In its first enforcement action involving NFTs, the SEC focused on issuer marketing that promised outsized returns on investment and platform building.

By Ghaith Mahmood, Nima H. Mohebbi, Stephen P. Wink, Douglas K. Yatter, Adam Zuckerman, and Deric Behar

On August 28, 2023, the Securities and Exchange Commission (SEC) issued a cease-and-desist order (the Order) against a Los Angeles media and entertainment company (the Company) for an unregistered securities offering relating to its sale of $29.9 million worth of non-fungible tokens (NFTs)[1]. The company agreed to a settlement that includes disgorging $5 million, paying another $1 million in fees and penalties, and ceasing and desisting from violating the Securities Act of 1933. Notably, the settlement does not include fraud charges.

Key Facts and Findings

The SEC alleged that from October 13, 2021, to December 6, 2021, the Company offered its NFTs (called Founder’s Keys) to the public. It sold 13,921 NFTs and raised $29,896,237.16 worth of ether (ETH) from hundreds of “investors,” including individuals across the US.

Public information about the Company and Founder’s Keys reveals a long list of promised benefits to NFT holders. These benefits include the right to be “airdropped a digital collectible that will have additional utility within the [Company’s] ecosystem,” access to future content, the right to buy other NFTs at discounted prices, access to weekly meetings, and “university” type courses held by Company representatives. Whether the SEC found any of these promised benefits to be significant in its analysis is unclear. Rather, the Order focused primarily on the following statements by the Company or its founder:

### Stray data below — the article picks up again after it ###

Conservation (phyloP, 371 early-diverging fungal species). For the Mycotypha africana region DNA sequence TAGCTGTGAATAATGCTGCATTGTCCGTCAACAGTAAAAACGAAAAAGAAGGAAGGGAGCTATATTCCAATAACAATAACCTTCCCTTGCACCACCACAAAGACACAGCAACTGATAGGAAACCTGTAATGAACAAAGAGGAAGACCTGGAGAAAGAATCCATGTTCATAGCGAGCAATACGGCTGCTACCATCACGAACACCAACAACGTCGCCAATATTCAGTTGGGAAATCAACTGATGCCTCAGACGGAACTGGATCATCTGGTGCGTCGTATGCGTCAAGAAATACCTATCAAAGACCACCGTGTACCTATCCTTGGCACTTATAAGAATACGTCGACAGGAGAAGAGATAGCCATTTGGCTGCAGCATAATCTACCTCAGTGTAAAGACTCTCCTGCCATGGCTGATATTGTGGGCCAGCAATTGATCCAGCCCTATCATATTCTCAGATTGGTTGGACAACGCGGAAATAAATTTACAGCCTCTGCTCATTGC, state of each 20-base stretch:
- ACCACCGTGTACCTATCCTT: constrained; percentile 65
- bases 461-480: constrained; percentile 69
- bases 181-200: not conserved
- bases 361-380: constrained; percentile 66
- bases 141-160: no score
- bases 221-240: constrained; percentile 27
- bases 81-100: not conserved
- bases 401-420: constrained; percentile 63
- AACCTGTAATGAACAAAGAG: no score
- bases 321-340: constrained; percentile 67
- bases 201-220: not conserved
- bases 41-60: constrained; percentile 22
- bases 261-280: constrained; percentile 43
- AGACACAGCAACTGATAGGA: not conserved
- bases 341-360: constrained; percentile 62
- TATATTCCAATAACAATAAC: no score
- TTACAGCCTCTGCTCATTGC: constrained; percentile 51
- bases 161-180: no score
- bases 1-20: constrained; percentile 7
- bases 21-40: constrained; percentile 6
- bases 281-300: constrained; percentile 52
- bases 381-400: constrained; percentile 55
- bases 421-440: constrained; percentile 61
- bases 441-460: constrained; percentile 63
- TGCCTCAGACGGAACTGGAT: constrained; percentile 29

• Touted the NFTs’ investment opportunity across several media channels (including the Company’s Discord, YouTube, and other social media channels), with the possibility of large “upside, for a small risk” (“[T]here is at this point in time no investment that has such an amazing Risk to Reward Ratio”)
  • Compared the NFTs to “getting in on” a major media company before that company created its globally recognizable intellectual property, or making an early investment in a leading social network (“This is like being offered to invest in a booming company when they’re Series A.”)
  • Stated that purchasing the NFTs was essentially “investing in [the Company] team”
  • Stated that it would use the proceeds from the NFT offering for platform expansion, project development, and hiring of additional personnel (“we will just keep stocking [the NFTs] with value.”)
  • Stated that these “NFTs are the mechanism by which communities will be able to capture economic value from the growth of the company that they support”
  • Guaranteed the Company founder’s own efforts in maximizing economic value and return on investment for purchasers (“I will make sure that we do something that by any reasonable standard, people got a crushing, hilarious amount of value.”)

Separately, the SEC noted that in December 2021 and August 2022, the Company undertook “remedial acts” — specifically to repurchase 2,936 KeyNFTs, which the SEC characterized as “returning approximately $7.7 million worth of ETH to investors.”

Investment Contract Analysis